Thanks in part to Delaware decriminalizing cannabis, the Delaware Supreme Court ruled that cannabis odor detected during a traffic stop is not enough probable cause for arrest.
One local resident seems to have had their charges dismissed because of the court’s decision. Delaware police had pulled over a car driven by a juvenile, known in court documents only by the pseudonym “Heather Juliano.” She and her passengers were arrested after the officer reported smelling cannabis in the car. At the police station, to avoid being strip-searched, Juliano turned over a bag of cocaine and a bag of cannabis. The court’s 4-1 decision dismissed the charges for aggravated cocaine possession, aggravated possession of marijuana, and drug dealing on the basis that the evidence was illegally obtained and, therefore, inadmissible.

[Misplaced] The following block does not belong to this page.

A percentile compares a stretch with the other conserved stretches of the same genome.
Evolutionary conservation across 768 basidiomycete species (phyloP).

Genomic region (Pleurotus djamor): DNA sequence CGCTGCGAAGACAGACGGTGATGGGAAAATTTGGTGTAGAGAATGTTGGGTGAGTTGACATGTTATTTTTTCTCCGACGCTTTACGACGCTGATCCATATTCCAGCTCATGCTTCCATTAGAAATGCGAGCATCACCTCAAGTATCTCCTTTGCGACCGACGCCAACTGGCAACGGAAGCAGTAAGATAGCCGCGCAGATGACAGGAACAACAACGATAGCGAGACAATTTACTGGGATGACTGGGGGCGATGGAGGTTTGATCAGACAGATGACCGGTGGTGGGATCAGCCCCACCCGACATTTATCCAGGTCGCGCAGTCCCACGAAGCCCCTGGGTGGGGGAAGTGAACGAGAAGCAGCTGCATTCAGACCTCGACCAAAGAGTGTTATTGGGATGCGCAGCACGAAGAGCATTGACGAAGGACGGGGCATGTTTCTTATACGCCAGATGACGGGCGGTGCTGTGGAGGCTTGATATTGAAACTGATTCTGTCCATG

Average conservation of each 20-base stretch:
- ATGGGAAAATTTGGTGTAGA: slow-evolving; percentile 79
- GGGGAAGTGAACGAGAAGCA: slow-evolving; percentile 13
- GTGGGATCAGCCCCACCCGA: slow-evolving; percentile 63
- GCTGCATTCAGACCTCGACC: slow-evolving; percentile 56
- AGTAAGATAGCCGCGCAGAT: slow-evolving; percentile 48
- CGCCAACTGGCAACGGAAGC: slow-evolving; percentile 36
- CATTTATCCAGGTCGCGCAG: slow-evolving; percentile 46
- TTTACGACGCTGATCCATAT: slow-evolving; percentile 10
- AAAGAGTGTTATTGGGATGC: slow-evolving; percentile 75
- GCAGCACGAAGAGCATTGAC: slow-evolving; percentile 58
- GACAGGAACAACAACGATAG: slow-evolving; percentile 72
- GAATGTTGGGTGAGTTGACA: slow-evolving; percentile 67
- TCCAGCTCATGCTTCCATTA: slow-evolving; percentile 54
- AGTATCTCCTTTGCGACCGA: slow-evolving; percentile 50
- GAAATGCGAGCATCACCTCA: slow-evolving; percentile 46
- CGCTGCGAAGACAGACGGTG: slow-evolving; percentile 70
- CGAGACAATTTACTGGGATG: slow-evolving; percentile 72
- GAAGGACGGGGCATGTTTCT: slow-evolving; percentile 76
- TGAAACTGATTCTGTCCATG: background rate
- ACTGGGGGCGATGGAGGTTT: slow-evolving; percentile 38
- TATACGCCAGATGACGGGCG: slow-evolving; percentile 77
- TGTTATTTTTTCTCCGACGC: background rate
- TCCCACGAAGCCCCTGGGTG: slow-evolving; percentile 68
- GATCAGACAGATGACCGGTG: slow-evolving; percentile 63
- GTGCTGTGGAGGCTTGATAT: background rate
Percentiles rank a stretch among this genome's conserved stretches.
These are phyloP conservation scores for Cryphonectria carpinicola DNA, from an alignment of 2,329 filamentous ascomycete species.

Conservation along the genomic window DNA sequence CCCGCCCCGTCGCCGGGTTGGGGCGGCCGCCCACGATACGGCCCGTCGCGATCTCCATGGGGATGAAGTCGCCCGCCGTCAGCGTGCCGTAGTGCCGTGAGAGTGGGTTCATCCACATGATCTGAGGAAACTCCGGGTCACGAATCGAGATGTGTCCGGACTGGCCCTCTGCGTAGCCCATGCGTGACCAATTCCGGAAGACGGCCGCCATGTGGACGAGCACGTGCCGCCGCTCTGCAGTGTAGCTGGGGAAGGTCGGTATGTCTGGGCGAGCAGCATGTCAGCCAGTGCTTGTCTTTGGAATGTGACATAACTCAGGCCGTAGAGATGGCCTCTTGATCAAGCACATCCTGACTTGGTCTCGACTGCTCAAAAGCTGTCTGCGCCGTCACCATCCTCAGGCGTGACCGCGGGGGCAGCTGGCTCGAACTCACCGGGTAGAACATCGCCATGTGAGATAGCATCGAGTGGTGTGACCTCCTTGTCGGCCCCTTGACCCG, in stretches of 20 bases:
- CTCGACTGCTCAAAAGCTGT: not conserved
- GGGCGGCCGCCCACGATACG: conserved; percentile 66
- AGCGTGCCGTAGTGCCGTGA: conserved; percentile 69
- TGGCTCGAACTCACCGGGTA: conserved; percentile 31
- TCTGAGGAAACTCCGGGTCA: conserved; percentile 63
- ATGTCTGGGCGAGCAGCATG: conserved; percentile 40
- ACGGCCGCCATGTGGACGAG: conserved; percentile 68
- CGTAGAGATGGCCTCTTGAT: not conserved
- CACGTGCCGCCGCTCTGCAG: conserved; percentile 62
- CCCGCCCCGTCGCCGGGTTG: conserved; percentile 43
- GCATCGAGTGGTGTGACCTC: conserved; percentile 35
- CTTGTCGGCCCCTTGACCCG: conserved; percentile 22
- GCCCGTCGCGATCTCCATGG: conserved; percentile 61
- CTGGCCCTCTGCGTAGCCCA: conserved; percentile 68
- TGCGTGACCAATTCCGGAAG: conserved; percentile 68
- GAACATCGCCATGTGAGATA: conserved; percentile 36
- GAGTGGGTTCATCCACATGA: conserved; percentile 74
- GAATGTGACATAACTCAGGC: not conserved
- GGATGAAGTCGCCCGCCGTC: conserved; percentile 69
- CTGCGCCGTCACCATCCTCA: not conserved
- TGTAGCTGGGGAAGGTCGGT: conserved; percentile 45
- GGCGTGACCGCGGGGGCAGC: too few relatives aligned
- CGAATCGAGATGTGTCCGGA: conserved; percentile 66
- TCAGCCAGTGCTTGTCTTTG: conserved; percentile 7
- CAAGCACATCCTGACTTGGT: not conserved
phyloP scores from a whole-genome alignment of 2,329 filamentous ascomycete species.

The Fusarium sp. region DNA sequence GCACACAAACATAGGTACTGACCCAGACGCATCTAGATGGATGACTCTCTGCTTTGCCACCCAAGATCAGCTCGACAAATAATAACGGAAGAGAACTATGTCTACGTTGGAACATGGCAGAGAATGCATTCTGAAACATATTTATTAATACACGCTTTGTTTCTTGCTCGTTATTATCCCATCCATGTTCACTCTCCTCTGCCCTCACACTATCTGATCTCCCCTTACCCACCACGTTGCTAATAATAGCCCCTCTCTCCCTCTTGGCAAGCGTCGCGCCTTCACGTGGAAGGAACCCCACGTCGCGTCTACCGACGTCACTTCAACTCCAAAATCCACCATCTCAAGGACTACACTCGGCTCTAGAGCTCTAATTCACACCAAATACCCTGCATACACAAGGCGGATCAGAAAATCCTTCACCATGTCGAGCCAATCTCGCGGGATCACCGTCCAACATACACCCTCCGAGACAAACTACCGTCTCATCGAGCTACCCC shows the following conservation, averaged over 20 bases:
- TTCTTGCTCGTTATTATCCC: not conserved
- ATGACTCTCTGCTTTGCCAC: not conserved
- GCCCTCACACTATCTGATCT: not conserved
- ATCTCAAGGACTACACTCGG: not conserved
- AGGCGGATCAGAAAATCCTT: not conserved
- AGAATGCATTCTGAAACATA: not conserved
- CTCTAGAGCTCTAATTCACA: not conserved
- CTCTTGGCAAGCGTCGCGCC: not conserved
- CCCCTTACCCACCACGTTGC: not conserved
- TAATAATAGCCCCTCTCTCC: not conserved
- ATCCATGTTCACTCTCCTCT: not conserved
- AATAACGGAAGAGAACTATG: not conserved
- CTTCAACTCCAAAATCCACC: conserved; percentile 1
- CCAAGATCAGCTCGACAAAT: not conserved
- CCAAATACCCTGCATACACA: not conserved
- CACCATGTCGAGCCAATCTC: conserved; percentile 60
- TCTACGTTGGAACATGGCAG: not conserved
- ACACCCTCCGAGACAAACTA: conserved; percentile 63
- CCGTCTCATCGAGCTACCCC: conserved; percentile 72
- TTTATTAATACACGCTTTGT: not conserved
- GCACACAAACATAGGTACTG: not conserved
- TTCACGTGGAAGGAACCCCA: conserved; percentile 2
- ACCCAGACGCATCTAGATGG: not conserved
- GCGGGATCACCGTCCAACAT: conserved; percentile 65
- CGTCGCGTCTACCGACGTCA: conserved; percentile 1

The court’s September 10th decision read, “Under the totality of the circumstances presented by the state in this unusual case, including the vagueness of the officers’ description of the marijuana odor, the timing of their detection of that odor, and the absence of any other observations indicative of criminality, Juliano’s arrest was unreasonable.”
The court ruled that cannabis odor doesn’t establish fair probability that Juliano consumed it in a moving vehicle. The court did not support the conclusion that the officers knew that Juliano and any of her passengers were younger than 18 – which would’ve triggered a misdemeanor under Delaware law. The court determined there was no observable evidence from the officers of any possession of larger quantities of cannabis.
If an officer thinks they have probable cause to believe a misdemeanor crime was committed in the officer’s presence, Delaware law allows warrantless arrests. Warrantless arrests for civil violations are not permitted.